Friday, January 03, 2020

1. Bearskin by James McLaughlin

I read this brief review by blogger John Oak Dalton whose taste I admire over a year ago and had been naively looking for Bearskins as a used book.  I finally asked for it for xmas and got it from my parents.  I think it was fairly succesful (at least critically), so not sure why it never turned up used but after reading it I am happy to help add a few more coins McLaughlin's profits.  This was a fantastic read, a great way to kick of the new year and decade.  I stayed up late reading it and then got up early on New Year's Day to finish it.

Bearskins is the kind of book that you want to give to certain of your manly friends who are literate but may not have read anything in a while.  If you know my tastes and personal politics, you will understand why I found the premise so compelling.  Rice Moore is on the run from the cartel and takes a job as a caretaker on a natural reserve in the Appalachians.  It is owned by a rich family and part of his job is to ensure that the locals don't do any poaching.  We learn early that though a thoughtful, educated person with a background in science, Moore has somehow a history of violence and may in fact be quite a badass.  When he discovers a bear carcass on the reserve, with its paws cut off and it's insides cut open but otherwise left to rot, he decides to investigate and stop whoever is doing this.  At the same time, we slowly learn about his backstory that led him to this solitary life.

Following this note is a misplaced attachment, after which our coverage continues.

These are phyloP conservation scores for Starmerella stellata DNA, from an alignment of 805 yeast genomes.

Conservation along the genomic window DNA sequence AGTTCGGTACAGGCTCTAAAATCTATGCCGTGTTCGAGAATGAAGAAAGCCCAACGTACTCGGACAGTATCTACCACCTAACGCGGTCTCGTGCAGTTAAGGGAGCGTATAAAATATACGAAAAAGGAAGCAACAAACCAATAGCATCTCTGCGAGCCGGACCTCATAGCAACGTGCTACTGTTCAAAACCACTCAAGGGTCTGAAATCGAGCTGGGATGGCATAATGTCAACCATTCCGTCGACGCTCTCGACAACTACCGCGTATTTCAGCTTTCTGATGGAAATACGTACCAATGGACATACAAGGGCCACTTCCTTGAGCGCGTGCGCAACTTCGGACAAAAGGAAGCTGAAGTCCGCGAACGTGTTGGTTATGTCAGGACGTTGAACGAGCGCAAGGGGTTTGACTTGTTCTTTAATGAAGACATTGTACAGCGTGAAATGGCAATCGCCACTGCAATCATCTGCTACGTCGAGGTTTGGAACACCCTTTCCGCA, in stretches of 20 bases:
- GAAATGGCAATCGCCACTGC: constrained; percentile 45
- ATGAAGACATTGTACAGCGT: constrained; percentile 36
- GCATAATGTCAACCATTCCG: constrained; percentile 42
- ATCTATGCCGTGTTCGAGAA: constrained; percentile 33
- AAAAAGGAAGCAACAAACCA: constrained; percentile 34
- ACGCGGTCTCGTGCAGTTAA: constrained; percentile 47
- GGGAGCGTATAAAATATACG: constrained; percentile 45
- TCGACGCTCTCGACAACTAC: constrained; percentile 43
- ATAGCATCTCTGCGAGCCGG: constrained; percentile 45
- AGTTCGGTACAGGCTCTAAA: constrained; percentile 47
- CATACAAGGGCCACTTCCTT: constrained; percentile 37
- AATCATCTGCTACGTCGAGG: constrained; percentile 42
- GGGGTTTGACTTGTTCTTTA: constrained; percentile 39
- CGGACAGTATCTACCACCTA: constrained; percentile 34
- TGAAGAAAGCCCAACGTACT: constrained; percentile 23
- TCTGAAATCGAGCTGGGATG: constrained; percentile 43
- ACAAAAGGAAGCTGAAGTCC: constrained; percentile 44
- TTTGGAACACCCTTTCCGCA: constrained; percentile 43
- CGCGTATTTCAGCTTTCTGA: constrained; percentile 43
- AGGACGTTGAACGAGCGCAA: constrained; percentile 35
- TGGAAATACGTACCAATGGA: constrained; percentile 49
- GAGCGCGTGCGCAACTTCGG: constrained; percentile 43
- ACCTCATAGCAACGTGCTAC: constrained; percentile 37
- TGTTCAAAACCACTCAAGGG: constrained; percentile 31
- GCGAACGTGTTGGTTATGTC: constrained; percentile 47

This is a great male fantasy, I suspect especially for the more left-leaning environmentally aware reader who also loves his pulp fiction.  McLaughlin does an excellent job of constructing a new "woke" male hero.  Sexual violence is partially a plot driver and character-motivator here, which generally is a no-no for me. Somehow Mclaughlin elides around it that it avoids being the simplistic cliche of dude getting revenge and free to kick ass now that his woman is taken from him.  Rather we have a guy who is also a victim of trauma, who understands the trauma of other victims and is just trying to get on with his life.  The hunt for the bear poachers becomes a more general raison d'être as does his connection with the old growth forest he is trying to protect.

There are so many great elements here and it all comes together in some super-satisfying elite ass-kicking.  You get the tense relationship with the good and bad rednecks, multiple levels of badassery, respectable (local) and shitty (the feds, of course) law enforcement, some batshit back to nature stuff all add up to an all-around great time.

One thing about these new literary fiction pulp books is that they are so well-crafted.  I guess in today's market, you can no longer just crank out a story with an excellent plot.  It has to be workshopped with your local writing group, go through multiple revisions and every sentence nuanced so that it is almost poetry.  The writing here is straightforward and solid but it all feels so perfectly finished.  I suspect it took McLaughlin a long time.  This is not really a criticism, just an observation as there is a certain preciousness with the trade dress and the style of the writing that doesn't totally jibe with the subject matter. Hey, if more people buy it and he can write more books along this line, I am not complaining.

1 comment:

John Oak Dalton said...

Thanks for the shout out and glad you enjoyed!